To John Wayles Eppes
Monticello Dec. 7. 10.
Your letter of Nov. 19. desiring me to send to Haden’s for Francis on the 29th did not get to my hands till the evening of that day Wormeley set off the next morning and I was happy to find he was in time to recieve him. he got here to breakfast the morning after he parted with you. I did not write to you by Wormley because I supposed you would have passed on. on the 12th of Nov. I had written to you requesting you to let us have Francis during your absence at Congress. your letter mentions that he is to stay only till Christmas, but I wish you to take it still as a matter ad referendum, Whether he may not continue the rest of the winter. mine of the 12th I am fearful you have not recieved as you do not mention it. it informed you that I had inclosed to mr Giles for perusal my statement of the case of the Batture, and requested you to read it, to communicate it to mr Clay of Ky and Johnson, to which I now add mr Burwell, and then return it to me. the object of the perusal was merely that the case might be understood in case E. Livingston should attempt to procure any measure from Congress on the subject; otherwise I desired it’s contents might not be spoken of so as to let our adversary know beforehand the topics of our defence. mr Burwell tells me mr Giles went on some weeks before the meeting of Congress. if so, he may not have recieved my letter to him of Nov. 12. containing the Statement. I hope however it will have followed him. it’s loss would be a great misfortune to me. will you relieve me from this uncertainty?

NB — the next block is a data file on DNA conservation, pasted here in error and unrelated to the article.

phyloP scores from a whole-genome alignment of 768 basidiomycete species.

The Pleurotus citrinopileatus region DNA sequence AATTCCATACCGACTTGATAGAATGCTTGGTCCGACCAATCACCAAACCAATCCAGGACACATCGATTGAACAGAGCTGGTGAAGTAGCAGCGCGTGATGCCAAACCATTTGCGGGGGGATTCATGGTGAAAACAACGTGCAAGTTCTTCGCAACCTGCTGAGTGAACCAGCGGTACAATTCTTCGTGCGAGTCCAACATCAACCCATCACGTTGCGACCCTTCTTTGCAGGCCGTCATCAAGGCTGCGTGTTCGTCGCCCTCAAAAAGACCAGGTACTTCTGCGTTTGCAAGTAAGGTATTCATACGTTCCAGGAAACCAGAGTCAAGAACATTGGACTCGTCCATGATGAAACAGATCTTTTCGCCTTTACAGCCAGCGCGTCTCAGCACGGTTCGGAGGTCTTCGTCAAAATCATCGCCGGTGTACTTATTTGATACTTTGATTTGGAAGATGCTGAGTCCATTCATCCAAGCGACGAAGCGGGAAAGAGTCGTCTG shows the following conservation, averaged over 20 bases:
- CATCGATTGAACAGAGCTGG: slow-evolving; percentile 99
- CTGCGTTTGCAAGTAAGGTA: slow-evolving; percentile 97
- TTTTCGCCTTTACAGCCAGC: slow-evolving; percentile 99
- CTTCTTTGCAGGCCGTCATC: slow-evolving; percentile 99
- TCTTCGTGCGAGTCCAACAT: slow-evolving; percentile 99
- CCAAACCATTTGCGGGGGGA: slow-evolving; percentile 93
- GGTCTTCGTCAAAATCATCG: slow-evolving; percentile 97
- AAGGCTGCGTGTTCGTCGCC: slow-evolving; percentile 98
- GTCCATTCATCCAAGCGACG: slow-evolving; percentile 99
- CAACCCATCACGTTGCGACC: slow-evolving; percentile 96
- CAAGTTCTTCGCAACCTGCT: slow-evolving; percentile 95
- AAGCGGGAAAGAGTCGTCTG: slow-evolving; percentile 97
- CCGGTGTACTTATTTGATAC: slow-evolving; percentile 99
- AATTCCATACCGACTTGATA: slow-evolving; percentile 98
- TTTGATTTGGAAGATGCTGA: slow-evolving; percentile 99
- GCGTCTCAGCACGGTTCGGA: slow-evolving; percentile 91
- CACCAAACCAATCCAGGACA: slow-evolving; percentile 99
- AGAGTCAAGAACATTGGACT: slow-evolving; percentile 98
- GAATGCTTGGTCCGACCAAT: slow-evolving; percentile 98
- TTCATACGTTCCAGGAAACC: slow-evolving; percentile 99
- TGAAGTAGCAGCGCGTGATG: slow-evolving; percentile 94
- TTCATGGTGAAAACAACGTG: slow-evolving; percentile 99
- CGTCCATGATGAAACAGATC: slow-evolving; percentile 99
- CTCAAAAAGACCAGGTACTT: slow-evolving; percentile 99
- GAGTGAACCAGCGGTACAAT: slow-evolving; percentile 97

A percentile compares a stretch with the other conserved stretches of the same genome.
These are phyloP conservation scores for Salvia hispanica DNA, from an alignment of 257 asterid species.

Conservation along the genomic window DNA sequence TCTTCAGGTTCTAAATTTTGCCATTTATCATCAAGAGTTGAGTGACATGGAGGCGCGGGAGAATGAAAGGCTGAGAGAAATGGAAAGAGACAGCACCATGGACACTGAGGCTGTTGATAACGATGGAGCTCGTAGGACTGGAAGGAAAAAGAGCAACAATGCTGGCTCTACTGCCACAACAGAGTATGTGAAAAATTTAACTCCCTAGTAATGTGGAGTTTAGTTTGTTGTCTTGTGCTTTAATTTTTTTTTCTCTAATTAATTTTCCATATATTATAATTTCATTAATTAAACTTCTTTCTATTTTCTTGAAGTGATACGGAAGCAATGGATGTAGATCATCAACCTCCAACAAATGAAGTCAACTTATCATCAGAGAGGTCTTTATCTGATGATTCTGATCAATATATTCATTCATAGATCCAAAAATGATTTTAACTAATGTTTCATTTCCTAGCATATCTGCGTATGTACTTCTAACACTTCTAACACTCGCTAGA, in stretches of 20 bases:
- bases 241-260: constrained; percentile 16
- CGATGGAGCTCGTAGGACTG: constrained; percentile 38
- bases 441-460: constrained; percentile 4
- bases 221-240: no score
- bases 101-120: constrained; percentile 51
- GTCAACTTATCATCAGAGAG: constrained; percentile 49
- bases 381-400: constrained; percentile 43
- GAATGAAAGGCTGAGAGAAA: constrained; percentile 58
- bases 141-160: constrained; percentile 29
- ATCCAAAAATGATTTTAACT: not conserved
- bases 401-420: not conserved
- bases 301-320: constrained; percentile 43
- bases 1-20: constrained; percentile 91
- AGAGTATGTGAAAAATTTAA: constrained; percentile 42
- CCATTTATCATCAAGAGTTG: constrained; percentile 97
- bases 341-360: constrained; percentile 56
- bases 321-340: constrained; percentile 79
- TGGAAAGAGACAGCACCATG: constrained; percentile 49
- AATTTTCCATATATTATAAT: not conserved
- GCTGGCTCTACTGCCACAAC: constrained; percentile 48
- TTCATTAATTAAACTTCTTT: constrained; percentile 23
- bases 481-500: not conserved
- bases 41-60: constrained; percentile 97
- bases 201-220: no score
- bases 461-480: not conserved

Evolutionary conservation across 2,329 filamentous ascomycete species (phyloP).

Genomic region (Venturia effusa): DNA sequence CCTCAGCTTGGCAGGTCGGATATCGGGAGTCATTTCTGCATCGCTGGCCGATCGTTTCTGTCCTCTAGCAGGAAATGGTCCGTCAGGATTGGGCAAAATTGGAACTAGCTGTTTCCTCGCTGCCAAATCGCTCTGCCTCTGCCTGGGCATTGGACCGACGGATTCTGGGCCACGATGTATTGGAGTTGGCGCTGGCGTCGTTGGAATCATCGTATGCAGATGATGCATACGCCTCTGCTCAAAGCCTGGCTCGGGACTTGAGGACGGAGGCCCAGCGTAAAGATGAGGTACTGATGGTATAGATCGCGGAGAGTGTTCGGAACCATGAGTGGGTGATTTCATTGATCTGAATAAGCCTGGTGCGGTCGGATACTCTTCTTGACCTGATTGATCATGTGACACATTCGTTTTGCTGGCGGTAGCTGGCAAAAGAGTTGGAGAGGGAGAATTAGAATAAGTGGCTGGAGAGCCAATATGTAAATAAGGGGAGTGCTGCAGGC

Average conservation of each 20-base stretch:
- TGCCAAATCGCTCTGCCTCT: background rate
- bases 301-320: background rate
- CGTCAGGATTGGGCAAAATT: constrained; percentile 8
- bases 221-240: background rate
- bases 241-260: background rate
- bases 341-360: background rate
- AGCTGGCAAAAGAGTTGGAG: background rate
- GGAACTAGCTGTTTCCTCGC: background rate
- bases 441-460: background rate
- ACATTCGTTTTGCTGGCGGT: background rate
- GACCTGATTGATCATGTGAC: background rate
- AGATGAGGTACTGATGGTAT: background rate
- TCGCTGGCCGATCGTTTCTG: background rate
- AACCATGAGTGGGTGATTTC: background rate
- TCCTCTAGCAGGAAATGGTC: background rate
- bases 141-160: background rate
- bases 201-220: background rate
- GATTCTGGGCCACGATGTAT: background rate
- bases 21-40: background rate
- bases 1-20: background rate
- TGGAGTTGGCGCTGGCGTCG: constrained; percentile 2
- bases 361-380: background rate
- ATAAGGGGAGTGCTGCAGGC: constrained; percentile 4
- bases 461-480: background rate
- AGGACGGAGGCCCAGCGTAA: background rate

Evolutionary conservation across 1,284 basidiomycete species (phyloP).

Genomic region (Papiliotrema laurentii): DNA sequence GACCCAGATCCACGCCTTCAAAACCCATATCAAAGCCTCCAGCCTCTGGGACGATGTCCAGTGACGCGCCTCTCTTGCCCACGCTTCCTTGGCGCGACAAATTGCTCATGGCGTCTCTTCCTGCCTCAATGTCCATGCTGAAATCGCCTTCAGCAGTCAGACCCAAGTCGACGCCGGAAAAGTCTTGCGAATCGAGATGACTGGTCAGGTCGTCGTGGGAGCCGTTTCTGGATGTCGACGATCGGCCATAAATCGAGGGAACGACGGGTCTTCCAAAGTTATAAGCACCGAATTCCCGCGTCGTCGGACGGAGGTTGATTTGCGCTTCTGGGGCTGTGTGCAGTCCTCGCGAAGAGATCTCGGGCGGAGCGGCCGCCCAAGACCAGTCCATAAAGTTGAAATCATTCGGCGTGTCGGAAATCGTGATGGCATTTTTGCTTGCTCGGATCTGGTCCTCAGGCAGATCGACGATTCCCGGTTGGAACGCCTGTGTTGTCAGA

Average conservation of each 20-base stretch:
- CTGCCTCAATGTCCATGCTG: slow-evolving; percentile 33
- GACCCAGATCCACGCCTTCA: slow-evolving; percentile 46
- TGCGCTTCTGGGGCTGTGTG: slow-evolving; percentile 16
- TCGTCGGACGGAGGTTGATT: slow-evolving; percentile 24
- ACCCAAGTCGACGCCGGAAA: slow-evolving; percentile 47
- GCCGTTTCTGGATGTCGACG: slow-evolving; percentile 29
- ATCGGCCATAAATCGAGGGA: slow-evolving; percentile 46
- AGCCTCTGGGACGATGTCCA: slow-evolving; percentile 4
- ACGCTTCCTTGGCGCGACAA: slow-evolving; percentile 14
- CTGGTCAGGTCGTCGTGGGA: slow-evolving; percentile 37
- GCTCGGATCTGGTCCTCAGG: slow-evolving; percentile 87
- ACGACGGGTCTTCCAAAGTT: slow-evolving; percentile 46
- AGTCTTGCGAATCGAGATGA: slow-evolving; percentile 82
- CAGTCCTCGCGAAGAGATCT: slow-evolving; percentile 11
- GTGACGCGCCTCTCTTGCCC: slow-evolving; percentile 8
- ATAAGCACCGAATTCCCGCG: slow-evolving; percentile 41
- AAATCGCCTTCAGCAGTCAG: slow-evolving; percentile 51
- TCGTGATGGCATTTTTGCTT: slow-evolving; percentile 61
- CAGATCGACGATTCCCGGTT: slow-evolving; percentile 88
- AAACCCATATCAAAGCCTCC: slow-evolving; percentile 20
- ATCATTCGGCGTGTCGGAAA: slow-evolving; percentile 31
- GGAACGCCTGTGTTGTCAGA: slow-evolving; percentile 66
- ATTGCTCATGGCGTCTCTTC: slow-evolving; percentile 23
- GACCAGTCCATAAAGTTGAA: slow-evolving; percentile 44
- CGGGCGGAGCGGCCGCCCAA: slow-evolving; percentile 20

We have not yet recd the President’s message. I suppose you will have to decide the important question Whether we are ever to go to war for commerce. I have no doubt England will single herself as our enemy, if we chuse to fight her. God bless you & preserve your health.
PoC (DLC); at foot of text: “Mr Eppes”; endorsed by TJ.
Eppes’s letter of nov. 19, not found, is recorded in SJL as received from Petersburg on 29 Nov. 1810. President James Madison delivered his annual message to Congress on 5 Dec. 1810 (Madison, Papers description begins William T. Hutchinson, Robert A. Rutland, John C. A. Stagg, and others, eds., The Papers of James Madison, 1962– , 29 vols.: Congress. Ser., 17 vols.; Pres. Ser., 5 vols.; Sec. of State Ser., 7 vols description ends , Pres. Ser., 3:49–56).
- Batture Sainte Marie, controversy over; and Congress search
- Burwell, William Armistead; and batture controversy search
- Clay, Henry; and batture controversy search
- Congress, U.S.; and batture controversy search
- Congress, U.S.; J. Madison’s messages to search
- Eppes, Francis Wayles (TJ’s grandson); at Monticello search
- Eppes, John Wayles (TJ’s son-in-law); and batture controversy search
- Eppes, John Wayles (TJ’s son-in-law); letters from accounted for search
- Eppes, John Wayles (TJ’s son-in-law); letters to search
- Giles, William Branch; and batture controversy search
- Haden, Mr. search
- Hughes, Wormley (TJ’s slave; b.1781); and earthworks at Monticello search
- Johnson, Richard Mentor; and batture controversy search
- Madison, James; annual message to Congress by search